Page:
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Shark Bytes

March & April 2007 Shark Bytes

written by Monique Fallows

Posted on Monday, 30 April 2007

Hello Shark Lovers!


Apologies, you may have noticed that I did not get round to doing the newsletter in March. We have been away so to follow is a condensed version of the last 2 months.

To start off with mid March saw the start of our Sharks of Southern Africa expedition. On this trip we focus on looking for a variety of different shark species that occur in our during the summer months.

We had a fantastic group, all past guests and despite the weather being on the bad side we still managed to see 10 different species of sharks as well as a few surprise highlights!

The first part of our trip took place 300km from Cape Town up the east coast. Chris & I try to visit here as often as possible during summer, not only because it is a wonderful spot and great hosts, but it is also home to some very special sharks.

Our target species were smooth hammerhead pups, bronze whalers and ragged-tooth sharks. We had great encounters with all three of these sharks although we were not able to dive with all of them due to the sea being too rough making it uncomfortable in the water.

On a shore snorkel we saw great numbers and a variety of indigenous fish found in this area such as white mussel cracker, yellow belly rockcod, (all these common names will make sense to informed South Africans). On the same dive Thomas and I encountered a small ragged tooth shark in shallow water. We were very excited but needless to say the raggie paid absolutely no attention to us and continued on its way. Earlier in the year Chris & I had snorkeled in the same area and had observed a striped cat shark hunting which we were fascinated by. We were fortunate to see this again and I spent a lot of time watching this small cat shark as he dived in and out of a number of gullies as he hunted for its prey. Towards the end of the dive we also came across a shark that we were all hoping to see, one of our favorites, the endemic spotted-gully shark!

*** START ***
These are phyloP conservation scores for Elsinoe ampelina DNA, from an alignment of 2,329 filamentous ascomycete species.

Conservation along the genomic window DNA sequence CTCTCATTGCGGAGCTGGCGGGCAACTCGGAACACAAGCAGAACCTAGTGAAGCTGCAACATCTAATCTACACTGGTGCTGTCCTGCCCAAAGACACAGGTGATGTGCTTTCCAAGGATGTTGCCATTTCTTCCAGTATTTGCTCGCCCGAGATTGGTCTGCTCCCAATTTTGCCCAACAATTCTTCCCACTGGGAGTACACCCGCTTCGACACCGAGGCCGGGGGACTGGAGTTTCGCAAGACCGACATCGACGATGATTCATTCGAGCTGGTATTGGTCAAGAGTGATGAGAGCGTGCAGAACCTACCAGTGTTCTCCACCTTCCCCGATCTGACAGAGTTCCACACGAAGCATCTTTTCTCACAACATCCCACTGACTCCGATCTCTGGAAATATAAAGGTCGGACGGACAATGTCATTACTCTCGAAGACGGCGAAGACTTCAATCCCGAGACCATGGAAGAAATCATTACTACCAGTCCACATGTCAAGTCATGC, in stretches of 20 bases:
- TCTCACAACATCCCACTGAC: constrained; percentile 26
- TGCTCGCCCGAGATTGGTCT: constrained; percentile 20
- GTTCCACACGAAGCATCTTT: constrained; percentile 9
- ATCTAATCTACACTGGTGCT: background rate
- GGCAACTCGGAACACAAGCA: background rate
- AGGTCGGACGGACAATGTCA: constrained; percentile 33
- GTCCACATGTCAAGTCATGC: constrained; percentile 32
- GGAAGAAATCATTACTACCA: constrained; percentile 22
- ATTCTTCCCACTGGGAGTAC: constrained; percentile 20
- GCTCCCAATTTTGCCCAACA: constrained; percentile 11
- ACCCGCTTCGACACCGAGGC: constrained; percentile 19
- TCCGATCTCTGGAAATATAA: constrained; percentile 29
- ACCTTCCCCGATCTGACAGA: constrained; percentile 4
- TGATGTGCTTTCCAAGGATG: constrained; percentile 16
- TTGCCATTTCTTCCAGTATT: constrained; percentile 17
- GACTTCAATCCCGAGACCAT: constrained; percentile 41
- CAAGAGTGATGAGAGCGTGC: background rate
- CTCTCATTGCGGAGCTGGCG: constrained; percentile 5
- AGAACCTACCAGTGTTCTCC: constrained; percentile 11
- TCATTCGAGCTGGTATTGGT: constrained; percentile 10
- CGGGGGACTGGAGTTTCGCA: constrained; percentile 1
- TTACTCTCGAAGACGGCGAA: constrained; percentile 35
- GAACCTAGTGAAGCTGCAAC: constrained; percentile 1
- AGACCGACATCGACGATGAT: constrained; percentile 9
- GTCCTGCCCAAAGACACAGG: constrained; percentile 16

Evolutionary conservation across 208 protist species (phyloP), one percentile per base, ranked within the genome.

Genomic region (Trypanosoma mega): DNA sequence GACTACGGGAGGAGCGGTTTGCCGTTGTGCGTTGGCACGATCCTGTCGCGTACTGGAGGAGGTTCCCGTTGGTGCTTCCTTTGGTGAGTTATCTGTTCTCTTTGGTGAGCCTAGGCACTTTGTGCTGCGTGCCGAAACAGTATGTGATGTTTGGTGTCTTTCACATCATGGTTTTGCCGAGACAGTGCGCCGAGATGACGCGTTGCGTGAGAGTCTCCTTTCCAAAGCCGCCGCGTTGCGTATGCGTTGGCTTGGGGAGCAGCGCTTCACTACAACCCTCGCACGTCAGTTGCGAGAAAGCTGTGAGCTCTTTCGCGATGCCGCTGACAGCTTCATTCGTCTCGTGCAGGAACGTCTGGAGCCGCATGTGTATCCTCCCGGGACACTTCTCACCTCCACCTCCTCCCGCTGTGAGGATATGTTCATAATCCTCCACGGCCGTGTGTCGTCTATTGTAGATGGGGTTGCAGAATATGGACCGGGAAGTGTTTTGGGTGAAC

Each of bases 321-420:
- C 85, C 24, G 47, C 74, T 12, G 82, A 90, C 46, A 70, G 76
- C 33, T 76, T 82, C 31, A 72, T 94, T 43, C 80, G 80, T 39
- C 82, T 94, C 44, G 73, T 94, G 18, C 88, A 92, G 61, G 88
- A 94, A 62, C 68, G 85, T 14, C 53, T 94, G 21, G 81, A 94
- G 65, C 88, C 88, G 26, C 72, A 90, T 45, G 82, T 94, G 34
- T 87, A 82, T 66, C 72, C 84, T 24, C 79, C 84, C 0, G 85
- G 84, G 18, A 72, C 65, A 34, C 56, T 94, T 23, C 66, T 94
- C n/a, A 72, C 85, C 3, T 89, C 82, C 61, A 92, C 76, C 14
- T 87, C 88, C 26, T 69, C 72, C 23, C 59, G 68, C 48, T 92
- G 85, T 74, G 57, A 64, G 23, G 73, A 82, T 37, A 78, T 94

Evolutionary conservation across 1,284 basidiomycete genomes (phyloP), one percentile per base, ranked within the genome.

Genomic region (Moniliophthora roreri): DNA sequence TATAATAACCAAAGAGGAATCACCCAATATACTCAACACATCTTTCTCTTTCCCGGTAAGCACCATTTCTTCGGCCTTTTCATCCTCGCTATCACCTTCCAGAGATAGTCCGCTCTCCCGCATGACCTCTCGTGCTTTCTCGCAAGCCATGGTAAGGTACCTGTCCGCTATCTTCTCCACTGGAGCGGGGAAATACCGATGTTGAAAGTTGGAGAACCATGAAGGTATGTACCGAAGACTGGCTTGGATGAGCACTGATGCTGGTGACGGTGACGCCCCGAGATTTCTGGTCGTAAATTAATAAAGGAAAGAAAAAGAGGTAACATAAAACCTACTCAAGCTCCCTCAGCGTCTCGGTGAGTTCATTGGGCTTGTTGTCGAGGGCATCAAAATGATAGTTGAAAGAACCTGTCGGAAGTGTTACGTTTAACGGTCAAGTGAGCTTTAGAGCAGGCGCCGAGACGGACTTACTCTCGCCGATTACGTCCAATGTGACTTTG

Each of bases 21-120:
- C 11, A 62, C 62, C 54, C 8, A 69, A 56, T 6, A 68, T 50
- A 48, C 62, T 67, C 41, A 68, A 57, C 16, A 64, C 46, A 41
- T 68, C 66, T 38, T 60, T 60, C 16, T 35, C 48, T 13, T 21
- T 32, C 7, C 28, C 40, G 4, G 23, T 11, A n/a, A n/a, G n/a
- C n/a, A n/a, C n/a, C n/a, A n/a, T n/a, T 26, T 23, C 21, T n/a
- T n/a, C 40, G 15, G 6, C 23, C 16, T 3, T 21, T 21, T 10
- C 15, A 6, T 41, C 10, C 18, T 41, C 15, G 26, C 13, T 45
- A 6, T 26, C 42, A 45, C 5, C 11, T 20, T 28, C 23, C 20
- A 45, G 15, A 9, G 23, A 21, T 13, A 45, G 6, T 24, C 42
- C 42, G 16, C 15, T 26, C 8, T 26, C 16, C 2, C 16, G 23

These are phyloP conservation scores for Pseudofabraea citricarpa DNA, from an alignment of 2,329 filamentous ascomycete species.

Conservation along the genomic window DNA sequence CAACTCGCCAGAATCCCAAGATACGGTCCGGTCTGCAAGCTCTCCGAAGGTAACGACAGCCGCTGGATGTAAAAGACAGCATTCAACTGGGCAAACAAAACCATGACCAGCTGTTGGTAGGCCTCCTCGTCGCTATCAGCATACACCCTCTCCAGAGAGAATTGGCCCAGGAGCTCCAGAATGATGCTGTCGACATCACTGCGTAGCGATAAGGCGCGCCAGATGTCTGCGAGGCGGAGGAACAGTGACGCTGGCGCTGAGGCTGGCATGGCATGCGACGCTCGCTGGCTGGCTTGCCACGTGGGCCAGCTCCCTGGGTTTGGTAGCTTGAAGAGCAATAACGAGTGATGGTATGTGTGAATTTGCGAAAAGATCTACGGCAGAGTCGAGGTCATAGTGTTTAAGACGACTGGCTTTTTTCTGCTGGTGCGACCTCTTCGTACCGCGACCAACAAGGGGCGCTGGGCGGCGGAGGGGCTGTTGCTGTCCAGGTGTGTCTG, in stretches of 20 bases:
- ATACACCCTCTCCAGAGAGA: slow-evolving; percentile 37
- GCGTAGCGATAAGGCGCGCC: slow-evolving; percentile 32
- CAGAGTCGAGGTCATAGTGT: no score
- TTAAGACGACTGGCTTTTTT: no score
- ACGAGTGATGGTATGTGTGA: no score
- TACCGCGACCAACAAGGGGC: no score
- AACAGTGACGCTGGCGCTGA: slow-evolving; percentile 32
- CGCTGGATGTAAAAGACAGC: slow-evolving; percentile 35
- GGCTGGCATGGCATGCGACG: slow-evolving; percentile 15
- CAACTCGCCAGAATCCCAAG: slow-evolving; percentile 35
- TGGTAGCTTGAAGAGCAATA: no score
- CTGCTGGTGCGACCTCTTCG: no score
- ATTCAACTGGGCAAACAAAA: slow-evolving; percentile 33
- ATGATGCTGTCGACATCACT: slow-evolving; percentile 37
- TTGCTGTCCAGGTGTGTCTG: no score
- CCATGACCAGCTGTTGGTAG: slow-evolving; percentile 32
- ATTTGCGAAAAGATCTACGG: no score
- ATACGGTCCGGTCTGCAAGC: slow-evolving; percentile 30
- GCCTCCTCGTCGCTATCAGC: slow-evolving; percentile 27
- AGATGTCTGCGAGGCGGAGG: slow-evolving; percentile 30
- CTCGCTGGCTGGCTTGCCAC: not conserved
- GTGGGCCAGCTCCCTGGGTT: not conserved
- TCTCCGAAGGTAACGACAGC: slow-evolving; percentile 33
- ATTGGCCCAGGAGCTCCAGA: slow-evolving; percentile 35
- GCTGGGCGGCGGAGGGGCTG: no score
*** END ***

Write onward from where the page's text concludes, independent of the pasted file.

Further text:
Aside from all these shark sightings I have to say that the highlight of the trip for me had nothing to do with sharks at all.

On a very calm morning we were motoring along looking for hammerhead sharks when in a small bay we spotted a school of about 20 bottlenose dolphin. From far off the dolphins were in a very tight group and appeared very calm. Water visibility was also good.

Upon seeing this Chris suggest we try to dive with them if they chose to approach us. Now, I can tell you that we have tried this so many times without success and actually the first time for me seeing dolphins underwater was very briefly in January this year. We have found dolphins in our waters to be very unfriendly and not all interested in spending even a small amount of time with us in the water.

When Chris suggested we try to dive with them I thought that I really would just being jumping in, without having time to put on a wetsuit, to get wet and cold! As I  waited I could see nothing and thought that once again we had bombed with the dolphins. Then, just within my vision I could see the whole school and as I got closer and closer they seemed very calm with us. In the next moment we were amongst the school and all the dolphins, including a youngster, would look up at us and seemed completely happy with our presence. We spent about 15 minutes easily swimming with them before they moved away from us. Within a few minutes we found that we were surrounded by a school of about 200 Leervis. This is a large gamefish that is not often seen underwater let alone in a large school. At that moment I could not decide whether to go with the dolphins or stay with the leervis. It was a great decision to be saddled with. In the end I felt we had encroached enough on the dolphins and spent the last few moments in awe with the Leervis.

The last part of our trip entailed being in Cape Town where although we had bad luck with the weather we had a number of very good white shark trips and a lovely mako shark on a pelagic trip.

I can tell you that our life is never boring and the day the Sharks of Southern Africa trip finished Chris & I were on a plane bound for India.